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A young schoolteacher runs afoul the law when he introduces his science class to a concept called evolution. At his trial, two of the most brilliant orators of a day square off to debate evolution versus creationism. That true story from the 1920s is the basic plot of "Inherit the Wind," which is being revived in a new Broadway production that opens Thursday. It comes at a time when we're debating evolution again.
But as NPR's Lynn Neary reports, "Inherit the Wind" is about more than that.
LYNN NEARY: Written in the 1950s, the play is based on the 1925 Scopes Monkey Trial, which pitted three-time presidential candidate William Jennings Brian against famous defense attorney Clarence Darrow in a heated debate about teaching evolution.
As Henry Drummond, the character based on Darrow, actor Christopher Plummer hides his innate elegance in pants hiked up over his waist by a pair of suspenders. His hair unkempt, his jacket over his arm, he successfully conveys the image of a city dweller sweltering under the hot sun of stiflingly small town.
Plummer may be playing a character named Drummond but he makes it clear that his performance is based on the real Clarence Darrow, a proud agnostic and fierce civil libertarian. And Plummer has no doubt that the play still holds up more than 50 years after it first opened.
Mr. CHRISTOPHER PLUMMER (Actor): It's a good old warhorse. We know that. But it works. There's no fear any longer that it's an old-fashioned piece.
NEARY: As Drummond, Plummer has some of the most memorable lines in the play, including these which come after the trial has ended. The young schoolteacher at the center of the case has been wondering what will become of him, and Drummond tells him he'll be a source of inspiration for others.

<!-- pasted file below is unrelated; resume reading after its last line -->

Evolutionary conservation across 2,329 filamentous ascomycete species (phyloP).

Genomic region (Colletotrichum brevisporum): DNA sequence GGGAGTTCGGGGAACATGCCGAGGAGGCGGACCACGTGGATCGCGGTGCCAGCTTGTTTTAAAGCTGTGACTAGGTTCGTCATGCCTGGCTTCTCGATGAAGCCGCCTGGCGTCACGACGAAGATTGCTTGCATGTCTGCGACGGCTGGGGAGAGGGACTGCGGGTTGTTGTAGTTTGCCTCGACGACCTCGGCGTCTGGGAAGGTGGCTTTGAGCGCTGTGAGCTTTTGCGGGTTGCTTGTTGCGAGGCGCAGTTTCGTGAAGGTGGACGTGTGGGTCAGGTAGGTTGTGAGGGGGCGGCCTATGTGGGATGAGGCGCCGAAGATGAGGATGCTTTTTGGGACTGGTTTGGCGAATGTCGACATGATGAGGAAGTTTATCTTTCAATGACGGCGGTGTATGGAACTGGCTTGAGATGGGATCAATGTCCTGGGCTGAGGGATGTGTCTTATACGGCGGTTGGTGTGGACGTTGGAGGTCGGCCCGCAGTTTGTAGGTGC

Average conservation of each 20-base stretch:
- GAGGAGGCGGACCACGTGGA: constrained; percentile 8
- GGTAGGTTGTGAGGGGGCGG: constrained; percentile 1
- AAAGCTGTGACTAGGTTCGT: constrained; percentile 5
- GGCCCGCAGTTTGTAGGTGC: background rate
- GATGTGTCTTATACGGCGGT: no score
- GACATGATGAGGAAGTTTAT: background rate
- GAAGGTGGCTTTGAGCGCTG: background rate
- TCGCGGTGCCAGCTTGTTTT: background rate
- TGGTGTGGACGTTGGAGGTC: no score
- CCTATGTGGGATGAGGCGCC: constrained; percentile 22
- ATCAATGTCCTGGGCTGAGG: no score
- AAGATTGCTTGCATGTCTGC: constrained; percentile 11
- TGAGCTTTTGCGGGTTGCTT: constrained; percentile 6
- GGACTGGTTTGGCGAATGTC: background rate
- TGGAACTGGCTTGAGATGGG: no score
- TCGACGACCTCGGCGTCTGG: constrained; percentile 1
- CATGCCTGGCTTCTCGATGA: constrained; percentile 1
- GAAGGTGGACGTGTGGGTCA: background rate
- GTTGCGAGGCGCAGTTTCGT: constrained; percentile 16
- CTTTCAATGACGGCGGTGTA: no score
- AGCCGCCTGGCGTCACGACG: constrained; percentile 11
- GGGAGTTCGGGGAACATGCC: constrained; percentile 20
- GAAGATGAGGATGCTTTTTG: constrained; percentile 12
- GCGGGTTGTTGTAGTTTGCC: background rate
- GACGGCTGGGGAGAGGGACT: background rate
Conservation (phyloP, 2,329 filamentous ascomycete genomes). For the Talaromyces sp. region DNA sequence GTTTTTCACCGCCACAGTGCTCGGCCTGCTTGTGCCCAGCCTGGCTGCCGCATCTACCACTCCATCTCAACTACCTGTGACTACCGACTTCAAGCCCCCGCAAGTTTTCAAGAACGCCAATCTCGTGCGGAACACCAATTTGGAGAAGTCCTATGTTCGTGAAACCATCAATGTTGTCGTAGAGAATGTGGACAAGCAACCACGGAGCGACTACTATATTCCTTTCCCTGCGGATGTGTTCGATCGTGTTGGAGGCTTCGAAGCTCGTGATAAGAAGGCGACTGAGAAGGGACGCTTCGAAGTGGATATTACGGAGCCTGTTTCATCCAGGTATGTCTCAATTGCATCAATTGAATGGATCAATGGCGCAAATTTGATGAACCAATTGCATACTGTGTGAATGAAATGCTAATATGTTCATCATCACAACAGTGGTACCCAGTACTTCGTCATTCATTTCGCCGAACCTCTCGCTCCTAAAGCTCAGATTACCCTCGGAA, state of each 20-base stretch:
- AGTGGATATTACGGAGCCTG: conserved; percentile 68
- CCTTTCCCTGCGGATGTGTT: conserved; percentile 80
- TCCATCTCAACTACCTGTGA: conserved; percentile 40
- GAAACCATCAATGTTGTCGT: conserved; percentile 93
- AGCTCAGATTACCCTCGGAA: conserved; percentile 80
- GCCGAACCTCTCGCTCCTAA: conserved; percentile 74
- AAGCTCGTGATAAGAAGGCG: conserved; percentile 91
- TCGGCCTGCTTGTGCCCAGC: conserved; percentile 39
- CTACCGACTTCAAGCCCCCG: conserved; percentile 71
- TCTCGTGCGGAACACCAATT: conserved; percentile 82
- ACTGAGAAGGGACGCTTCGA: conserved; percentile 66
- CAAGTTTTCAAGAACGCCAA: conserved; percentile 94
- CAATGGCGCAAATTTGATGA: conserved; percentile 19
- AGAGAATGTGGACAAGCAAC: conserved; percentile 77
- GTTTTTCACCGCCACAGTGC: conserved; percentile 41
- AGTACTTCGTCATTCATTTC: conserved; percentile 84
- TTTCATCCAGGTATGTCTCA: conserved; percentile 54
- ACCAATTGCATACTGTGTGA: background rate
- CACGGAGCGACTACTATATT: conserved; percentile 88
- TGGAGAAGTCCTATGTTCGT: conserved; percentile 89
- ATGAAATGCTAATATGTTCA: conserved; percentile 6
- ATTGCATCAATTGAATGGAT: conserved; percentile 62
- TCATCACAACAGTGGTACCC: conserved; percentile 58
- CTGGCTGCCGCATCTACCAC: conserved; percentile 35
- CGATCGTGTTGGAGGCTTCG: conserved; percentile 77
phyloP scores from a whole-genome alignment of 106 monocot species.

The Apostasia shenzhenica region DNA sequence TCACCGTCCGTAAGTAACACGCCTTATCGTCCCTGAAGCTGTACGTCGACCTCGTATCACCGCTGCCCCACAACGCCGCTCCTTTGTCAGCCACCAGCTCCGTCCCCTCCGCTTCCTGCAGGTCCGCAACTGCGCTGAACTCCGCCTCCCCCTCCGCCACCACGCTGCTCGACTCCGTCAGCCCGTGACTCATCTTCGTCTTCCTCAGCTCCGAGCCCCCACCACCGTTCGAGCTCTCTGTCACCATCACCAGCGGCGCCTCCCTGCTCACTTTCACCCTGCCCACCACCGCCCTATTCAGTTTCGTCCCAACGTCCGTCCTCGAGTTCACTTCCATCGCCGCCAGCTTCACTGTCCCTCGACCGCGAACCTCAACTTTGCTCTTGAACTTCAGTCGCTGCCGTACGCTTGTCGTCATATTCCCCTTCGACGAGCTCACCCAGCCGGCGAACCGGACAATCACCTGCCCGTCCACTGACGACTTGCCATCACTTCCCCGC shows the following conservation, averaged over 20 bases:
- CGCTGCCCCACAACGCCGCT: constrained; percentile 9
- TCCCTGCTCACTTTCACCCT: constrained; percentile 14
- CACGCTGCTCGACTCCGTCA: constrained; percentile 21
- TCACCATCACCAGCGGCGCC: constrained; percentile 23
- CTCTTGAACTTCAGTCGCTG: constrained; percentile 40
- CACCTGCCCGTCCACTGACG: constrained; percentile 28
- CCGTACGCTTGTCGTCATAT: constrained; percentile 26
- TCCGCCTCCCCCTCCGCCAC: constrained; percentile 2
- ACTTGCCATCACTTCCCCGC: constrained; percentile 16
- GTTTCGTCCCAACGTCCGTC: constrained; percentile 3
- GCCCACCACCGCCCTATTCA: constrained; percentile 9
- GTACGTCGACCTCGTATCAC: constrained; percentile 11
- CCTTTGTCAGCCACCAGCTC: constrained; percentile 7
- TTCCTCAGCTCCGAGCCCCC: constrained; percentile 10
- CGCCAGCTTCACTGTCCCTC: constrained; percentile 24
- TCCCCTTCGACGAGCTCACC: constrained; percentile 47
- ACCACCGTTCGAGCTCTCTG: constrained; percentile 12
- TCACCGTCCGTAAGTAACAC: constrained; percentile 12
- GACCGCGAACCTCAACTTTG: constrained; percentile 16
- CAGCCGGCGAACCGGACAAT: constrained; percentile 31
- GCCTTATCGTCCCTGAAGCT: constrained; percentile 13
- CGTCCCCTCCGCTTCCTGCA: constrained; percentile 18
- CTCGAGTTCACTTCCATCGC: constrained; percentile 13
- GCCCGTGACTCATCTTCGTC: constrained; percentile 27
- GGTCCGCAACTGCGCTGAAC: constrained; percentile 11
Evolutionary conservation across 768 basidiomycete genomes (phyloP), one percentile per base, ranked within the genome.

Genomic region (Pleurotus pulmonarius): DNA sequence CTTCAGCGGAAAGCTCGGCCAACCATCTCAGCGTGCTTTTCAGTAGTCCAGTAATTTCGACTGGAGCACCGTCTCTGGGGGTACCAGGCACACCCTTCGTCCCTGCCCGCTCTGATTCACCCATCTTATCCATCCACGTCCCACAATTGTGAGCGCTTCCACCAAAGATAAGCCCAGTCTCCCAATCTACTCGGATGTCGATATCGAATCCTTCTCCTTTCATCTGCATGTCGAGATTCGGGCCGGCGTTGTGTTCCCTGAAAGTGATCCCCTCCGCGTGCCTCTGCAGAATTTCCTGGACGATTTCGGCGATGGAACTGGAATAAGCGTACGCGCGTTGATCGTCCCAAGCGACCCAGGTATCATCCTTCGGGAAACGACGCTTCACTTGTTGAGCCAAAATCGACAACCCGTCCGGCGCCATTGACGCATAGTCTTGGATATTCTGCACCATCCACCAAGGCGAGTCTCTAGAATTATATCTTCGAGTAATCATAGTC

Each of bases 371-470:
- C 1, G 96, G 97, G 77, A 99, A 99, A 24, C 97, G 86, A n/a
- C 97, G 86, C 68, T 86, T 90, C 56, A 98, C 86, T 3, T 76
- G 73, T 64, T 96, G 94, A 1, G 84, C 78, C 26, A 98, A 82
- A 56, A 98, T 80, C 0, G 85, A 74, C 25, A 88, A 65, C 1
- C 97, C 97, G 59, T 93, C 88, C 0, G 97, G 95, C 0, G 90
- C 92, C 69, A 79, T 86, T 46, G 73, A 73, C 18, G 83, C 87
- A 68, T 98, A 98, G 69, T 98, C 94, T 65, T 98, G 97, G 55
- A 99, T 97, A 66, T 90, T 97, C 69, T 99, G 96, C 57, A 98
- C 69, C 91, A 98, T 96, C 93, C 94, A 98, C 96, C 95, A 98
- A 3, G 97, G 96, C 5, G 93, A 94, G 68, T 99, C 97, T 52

Mr. PLUMMER: (As Drummond) You help the next fellow.
Unidentified Man: What do you mean?
Mr. PLUMMER: (As Drummond) Well, you don't suppose this kind of thing is ever finished, do you? Tomorrow, as sure as hell, somebody else will have to stand up and you'll help give him the guts to do it.
NEARY: It was those lines, says Plummer, that convinced him the play was worth doing, because the fight over teaching evolution is being fought all over again.
Mr. PLUMMER: That's exactly why we all did it, because it resonates in a modern way. I think it's more timely now than it was when it was first written, because more damage has been done since.
NEARY: The irony is the men who wrote "Inherit the Wind," Jerome Lawrence and Robert E. Lee were using the Scope's trial as a metaphor for their era, the 1950s. The town's frenzy around the trial and the teaching of evolution served as a stand-in for the atmosphere of fear brought on by McCarthyism.
Edward Larson, author of "Summer for the Gods," has written extensively about the Scope's trial and the play.
Mr. EDWARD LARSON (Author, "Summer for the Gods"): I don't think they ever thought that there would be a revival of fundamentalism and a revival in particular of creationism.
NEARY: Larson believes the playwrights would be surprised to learn that modern audiences would focus on the arguments for and against the teaching of evolution.